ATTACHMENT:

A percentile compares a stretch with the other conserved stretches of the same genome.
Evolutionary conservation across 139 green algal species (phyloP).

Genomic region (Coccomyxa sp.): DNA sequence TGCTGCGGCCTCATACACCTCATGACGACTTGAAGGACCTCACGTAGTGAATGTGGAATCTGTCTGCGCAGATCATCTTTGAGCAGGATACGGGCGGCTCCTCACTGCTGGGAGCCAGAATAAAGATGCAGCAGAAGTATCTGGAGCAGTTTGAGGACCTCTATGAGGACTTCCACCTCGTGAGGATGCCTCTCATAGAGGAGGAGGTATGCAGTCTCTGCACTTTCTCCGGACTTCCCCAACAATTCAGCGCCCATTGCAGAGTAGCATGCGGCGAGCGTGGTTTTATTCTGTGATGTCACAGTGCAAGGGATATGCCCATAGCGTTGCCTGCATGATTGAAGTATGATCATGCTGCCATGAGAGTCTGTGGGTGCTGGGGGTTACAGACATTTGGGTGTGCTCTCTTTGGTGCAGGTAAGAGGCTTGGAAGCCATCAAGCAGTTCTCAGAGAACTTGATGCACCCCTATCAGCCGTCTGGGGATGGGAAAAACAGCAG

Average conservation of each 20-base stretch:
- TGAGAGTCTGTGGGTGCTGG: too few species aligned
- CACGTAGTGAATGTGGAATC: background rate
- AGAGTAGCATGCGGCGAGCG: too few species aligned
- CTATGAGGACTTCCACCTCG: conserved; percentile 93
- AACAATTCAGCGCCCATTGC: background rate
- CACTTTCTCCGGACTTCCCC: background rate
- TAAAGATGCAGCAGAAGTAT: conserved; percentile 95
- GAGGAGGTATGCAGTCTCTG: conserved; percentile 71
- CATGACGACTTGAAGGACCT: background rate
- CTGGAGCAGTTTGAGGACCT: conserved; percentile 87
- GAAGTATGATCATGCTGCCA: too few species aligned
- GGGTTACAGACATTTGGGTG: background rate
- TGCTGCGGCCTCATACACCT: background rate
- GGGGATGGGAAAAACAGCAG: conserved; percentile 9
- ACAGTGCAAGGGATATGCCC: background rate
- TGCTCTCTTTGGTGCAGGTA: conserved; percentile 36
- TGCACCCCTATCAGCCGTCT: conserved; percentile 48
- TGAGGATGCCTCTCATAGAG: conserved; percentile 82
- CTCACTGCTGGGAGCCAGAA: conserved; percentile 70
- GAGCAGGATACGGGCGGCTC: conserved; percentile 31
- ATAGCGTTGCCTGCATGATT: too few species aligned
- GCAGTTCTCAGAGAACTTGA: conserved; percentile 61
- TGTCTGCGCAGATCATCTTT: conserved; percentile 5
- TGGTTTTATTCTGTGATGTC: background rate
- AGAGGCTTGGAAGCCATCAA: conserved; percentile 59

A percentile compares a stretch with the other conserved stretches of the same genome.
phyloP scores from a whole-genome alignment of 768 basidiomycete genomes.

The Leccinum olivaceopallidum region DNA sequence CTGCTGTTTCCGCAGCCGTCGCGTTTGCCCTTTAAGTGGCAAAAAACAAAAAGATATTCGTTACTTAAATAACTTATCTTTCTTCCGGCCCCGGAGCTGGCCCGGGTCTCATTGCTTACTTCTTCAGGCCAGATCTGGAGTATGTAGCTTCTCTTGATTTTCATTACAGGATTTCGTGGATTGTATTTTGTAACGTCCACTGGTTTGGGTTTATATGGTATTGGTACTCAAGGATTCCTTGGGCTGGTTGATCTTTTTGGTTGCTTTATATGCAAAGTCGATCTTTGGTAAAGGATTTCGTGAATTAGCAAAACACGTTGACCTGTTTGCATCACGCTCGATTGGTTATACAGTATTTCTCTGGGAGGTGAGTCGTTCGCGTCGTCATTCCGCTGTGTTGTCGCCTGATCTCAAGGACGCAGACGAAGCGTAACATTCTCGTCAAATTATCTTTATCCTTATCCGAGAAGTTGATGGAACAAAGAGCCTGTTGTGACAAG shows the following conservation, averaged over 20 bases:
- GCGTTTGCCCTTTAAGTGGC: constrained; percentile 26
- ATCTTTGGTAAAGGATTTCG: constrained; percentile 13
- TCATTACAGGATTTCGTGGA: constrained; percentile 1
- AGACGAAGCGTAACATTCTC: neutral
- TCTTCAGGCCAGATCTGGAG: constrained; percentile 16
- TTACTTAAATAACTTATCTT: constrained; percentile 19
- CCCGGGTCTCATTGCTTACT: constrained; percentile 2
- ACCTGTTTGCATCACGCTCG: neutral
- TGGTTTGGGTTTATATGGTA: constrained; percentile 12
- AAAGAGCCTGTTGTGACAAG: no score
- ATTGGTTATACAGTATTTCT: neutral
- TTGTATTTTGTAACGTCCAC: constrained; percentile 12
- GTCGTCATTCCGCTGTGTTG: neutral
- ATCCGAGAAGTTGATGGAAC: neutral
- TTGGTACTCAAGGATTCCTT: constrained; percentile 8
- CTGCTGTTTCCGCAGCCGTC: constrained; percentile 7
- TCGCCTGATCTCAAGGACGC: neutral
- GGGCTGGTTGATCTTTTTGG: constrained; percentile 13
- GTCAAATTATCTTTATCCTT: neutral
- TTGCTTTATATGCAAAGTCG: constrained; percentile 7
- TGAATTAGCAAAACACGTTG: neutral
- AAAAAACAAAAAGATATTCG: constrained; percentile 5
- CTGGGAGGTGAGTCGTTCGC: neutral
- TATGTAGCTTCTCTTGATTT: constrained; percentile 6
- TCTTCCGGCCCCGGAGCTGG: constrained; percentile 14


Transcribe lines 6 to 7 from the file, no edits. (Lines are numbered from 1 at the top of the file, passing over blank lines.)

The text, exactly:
- CACGTAGTGAATGTGGAATC: background rate
- AGAGTAGCATGCGGCGAGCG: too few species aligned